NY Hospital Security Breach Shows Vulnerabilities in Healthcare Cybersecurity

NY Hospital Security Breach Shows Vulnerabilities in Healthcare Cybersecurity

SUNY Upstate Hospital announced a former employee inappropriately accessed more than 1,200 patient records.

So far this year, 359 healthcare breaches at hospitals, health insurers and other organizations related to healthcare have been reported to the federal government. According to the Journal of the American Medical Association, nearly 176.4 million health records were breached between 2010 and 2017. 

Included in this year's breaches is SUNY Upstate University Hospital - which announced 1,216 patient records were inappropriately accessed by an employee between Nov. 3, 2017 and Oct. 23, 2017 without having a legitimate reason to do so. 

The hospital recorded the breach to the U.S. Department of Health and Human Services Office for Civil Rights, which investigates violations of the Health Insurance Portability and Accountability Act, or HIPPA, a federal law that safeguards medical information.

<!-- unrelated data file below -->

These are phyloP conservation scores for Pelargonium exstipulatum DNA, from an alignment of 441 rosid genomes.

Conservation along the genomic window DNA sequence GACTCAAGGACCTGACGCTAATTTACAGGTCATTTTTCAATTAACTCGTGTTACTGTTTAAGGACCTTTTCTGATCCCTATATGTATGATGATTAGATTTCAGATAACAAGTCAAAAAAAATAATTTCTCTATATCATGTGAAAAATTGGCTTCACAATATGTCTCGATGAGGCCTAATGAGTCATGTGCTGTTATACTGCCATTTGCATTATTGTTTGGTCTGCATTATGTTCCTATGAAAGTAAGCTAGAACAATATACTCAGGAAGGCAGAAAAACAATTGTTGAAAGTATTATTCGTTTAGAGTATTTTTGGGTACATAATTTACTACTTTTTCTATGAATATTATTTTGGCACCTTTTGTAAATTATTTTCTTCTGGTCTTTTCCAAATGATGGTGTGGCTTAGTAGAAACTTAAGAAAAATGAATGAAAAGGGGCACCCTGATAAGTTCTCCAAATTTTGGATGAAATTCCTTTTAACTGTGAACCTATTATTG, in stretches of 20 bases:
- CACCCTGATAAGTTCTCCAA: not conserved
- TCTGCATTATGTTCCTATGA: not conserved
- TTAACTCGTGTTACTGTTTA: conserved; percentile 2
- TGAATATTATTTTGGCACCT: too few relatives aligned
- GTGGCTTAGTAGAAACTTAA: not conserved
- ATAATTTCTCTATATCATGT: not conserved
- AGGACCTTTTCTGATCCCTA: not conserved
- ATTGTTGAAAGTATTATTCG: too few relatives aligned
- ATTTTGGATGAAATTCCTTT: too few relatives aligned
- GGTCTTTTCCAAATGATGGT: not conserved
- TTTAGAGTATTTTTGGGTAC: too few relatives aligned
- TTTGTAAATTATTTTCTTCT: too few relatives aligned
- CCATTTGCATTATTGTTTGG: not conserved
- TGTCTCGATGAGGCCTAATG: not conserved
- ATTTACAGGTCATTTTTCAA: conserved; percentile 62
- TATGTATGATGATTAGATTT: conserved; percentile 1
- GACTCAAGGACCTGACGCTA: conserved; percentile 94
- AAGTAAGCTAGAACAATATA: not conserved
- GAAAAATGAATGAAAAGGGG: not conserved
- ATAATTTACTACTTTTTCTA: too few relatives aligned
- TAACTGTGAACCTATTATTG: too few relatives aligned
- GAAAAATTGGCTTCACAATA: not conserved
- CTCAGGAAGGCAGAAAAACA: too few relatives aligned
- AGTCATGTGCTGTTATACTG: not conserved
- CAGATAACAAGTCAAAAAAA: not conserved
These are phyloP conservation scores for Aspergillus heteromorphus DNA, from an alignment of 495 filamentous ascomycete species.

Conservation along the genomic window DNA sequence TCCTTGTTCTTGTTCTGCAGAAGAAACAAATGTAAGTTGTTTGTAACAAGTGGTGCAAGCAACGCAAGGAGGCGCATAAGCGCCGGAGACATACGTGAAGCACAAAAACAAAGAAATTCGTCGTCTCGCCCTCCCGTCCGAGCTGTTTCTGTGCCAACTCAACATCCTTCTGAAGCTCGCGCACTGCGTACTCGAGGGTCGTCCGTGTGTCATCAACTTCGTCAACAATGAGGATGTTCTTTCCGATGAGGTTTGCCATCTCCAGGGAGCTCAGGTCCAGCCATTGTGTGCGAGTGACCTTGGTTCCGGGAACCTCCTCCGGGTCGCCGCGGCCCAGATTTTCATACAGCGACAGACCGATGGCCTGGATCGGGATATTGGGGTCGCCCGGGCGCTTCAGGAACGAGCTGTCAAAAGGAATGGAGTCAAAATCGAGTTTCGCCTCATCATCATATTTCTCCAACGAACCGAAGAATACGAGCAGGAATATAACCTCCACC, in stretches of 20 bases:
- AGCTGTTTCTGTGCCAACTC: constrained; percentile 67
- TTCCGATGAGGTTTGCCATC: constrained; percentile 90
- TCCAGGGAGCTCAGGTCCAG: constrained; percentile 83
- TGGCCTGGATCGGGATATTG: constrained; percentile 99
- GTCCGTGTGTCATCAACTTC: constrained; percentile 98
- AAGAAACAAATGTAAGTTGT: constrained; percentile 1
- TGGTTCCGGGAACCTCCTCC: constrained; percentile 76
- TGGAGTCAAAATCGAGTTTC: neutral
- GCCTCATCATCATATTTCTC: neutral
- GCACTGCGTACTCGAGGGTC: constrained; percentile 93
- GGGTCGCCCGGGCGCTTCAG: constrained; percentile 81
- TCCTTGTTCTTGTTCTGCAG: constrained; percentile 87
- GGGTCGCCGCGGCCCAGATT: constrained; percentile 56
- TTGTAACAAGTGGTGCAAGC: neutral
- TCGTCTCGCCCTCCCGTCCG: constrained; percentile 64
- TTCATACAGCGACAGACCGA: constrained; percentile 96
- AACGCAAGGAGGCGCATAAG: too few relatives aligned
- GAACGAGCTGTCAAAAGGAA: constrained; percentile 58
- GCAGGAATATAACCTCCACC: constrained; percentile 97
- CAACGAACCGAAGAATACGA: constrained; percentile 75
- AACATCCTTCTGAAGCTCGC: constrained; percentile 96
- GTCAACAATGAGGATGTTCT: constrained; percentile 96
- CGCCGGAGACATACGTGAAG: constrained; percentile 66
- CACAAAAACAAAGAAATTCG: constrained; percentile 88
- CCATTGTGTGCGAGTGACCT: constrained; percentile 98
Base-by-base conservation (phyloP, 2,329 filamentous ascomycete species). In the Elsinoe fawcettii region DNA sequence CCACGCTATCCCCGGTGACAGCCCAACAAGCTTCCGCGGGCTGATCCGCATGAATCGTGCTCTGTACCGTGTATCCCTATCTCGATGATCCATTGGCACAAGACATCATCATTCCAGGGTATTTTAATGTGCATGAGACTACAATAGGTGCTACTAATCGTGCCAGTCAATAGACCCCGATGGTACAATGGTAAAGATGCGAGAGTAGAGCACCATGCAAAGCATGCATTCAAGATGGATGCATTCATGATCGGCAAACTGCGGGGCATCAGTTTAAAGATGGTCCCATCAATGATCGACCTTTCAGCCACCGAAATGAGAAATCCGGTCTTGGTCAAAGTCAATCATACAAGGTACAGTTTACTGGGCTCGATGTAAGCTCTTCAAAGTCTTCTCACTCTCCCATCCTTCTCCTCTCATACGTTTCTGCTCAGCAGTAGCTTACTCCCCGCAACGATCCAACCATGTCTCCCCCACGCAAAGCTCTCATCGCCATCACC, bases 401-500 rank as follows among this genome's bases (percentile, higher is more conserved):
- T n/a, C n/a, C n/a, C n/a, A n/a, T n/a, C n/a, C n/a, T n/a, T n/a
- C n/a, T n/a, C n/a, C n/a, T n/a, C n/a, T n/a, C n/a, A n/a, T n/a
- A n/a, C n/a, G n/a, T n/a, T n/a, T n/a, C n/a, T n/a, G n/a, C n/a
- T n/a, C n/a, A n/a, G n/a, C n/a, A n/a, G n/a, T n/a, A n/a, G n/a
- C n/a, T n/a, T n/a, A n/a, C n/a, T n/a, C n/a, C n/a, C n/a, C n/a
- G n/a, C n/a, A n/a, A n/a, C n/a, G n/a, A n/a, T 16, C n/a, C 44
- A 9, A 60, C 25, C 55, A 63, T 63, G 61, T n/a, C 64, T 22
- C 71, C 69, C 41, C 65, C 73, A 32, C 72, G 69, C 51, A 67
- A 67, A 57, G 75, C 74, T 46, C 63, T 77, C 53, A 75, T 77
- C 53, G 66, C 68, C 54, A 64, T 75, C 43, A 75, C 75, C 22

Upstate could face federal fines ranging from $100 to $50,000 per violation if an investigation shows it was negligent. 

The breach included patient names, ages, diagnoses and services received. The hospital does not believe that any of the information accessed by the employee, who has not been charged with a crime, was misused in any way. Social Security numbers, insurance identification numbers, credit card information and other types of personal data often used by identity thieves were were not compromised. 

Patient data breaches have been rising as the cost of a medical record goes up on the black market. These days, a data thief could pay anywhere between $500 to $800. This information can be used to submit fraudulent insurance claims, obtain medical devices, get prescription drugs and blackmail people. 

Hospitals and healthcare organizations are not making it anymore difficult for thieves to get this information, however. Organizations are not taking the time to lay out proper procedures and put policies and controls in place to protect medical records.


About the Author

Sydny Shepard is the Executive Editor of Campus Security & Life Safety.

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